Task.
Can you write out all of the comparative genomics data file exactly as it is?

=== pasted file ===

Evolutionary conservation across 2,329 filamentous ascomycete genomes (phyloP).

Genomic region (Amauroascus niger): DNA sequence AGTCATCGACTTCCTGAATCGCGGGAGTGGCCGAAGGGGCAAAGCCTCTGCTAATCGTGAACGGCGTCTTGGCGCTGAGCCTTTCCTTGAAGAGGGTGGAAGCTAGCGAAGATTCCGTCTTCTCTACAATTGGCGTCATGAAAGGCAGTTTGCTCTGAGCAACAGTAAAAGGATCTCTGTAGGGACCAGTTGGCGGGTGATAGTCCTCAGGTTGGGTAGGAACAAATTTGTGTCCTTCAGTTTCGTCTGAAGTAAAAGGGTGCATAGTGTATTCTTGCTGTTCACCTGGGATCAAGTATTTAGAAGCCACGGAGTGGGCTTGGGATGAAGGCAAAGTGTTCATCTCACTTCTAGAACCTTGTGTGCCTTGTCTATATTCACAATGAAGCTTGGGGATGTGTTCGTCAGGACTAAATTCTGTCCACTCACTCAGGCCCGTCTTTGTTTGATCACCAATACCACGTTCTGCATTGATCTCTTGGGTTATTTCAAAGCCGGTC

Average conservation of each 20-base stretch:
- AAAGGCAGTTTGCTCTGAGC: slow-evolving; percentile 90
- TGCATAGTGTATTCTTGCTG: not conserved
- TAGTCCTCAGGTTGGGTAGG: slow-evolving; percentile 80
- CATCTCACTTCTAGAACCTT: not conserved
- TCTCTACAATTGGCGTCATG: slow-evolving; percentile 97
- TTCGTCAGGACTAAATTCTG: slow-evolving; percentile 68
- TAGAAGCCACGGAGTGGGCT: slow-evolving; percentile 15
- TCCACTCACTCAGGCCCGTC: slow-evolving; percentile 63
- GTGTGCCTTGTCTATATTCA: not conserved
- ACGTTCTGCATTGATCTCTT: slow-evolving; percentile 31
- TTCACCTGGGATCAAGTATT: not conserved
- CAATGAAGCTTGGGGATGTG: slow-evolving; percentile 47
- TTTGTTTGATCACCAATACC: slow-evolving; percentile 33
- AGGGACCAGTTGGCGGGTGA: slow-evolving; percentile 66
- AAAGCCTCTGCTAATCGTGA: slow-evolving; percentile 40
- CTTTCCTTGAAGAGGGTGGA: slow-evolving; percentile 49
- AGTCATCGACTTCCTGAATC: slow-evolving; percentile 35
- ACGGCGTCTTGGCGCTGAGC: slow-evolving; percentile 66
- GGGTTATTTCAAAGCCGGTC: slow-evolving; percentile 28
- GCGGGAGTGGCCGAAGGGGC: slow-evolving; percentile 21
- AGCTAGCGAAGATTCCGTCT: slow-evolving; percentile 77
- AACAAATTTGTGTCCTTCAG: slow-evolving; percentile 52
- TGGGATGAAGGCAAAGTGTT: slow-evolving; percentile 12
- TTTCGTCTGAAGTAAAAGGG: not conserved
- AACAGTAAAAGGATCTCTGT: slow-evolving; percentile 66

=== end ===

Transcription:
Evolutionary conservation across 2,329 filamentous ascomycete genomes (phyloP).

Genomic region (Amauroascus niger): DNA sequence AGTCATCGACTTCCTGAATCGCGGGAGTGGCCGAAGGGGCAAAGCCTCTGCTAATCGTGAACGGCGTCTTGGCGCTGAGCCTTTCCTTGAAGAGGGTGGAAGCTAGCGAAGATTCCGTCTTCTCTACAATTGGCGTCATGAAAGGCAGTTTGCTCTGAGCAACAGTAAAAGGATCTCTGTAGGGACCAGTTGGCGGGTGATAGTCCTCAGGTTGGGTAGGAACAAATTTGTGTCCTTCAGTTTCGTCTGAAGTAAAAGGGTGCATAGTGTATTCTTGCTGTTCACCTGGGATCAAGTATTTAGAAGCCACGGAGTGGGCTTGGGATGAAGGCAAAGTGTTCATCTCACTTCTAGAACCTTGTGTGCCTTGTCTATATTCACAATGAAGCTTGGGGATGTGTTCGTCAGGACTAAATTCTGTCCACTCACTCAGGCCCGTCTTTGTTTGATCACCAATACCACGTTCTGCATTGATCTCTTGGGTTATTTCAAAGCCGGTC

Average conservation of each 20-base stretch:
- AAAGGCAGTTTGCTCTGAGC: slow-evolving; percentile 90
- TGCATAGTGTATTCTTGCTG: not conserved
- TAGTCCTCAGGTTGGGTAGG: slow-evolving; percentile 80
- CATCTCACTTCTAGAACCTT: not conserved
- TCTCTACAATTGGCGTCATG: slow-evolving; percentile 97
- TTCGTCAGGACTAAATTCTG: slow-evolving; percentile 68
- TAGAAGCCACGGAGTGGGCT: slow-evolving; percentile 15
- TCCACTCACTCAGGCCCGTC: slow-evolving; percentile 63
- GTGTGCCTTGTCTATATTCA: not conserved
- ACGTTCTGCATTGATCTCTT: slow-evolving; percentile 31
- TTCACCTGGGATCAAGTATT: not conserved
- CAATGAAGCTTGGGGATGTG: slow-evolving; percentile 47
- TTTGTTTGATCACCAATACC: slow-evolving; percentile 33
- AGGGACCAGTTGGCGGGTGA: slow-evolving; percentile 66
- AAAGCCTCTGCTAATCGTGA: slow-evolving; percentile 40
- CTTTCCTTGAAGAGGGTGGA: slow-evolving; percentile 49
- AGTCATCGACTTCCTGAATC: slow-evolving; percentile 35
- ACGGCGTCTTGGCGCTGAGC: slow-evolving; percentile 66
- GGGTTATTTCAAAGCCGGTC: slow-evolving; percentile 28
- GCGGGAGTGGCCGAAGGGGC: slow-evolving; percentile 21
- AGCTAGCGAAGATTCCGTCT: slow-evolving; percentile 77
- AACAAATTTGTGTCCTTCAG: slow-evolving; percentile 52
- TGGGATGAAGGCAAAGTGTT: slow-evolving; percentile 12
- TTTCGTCTGAAGTAAAAGGG: not conserved
- AACAGTAAAAGGATCTCTGT: slow-evolving; percentile 66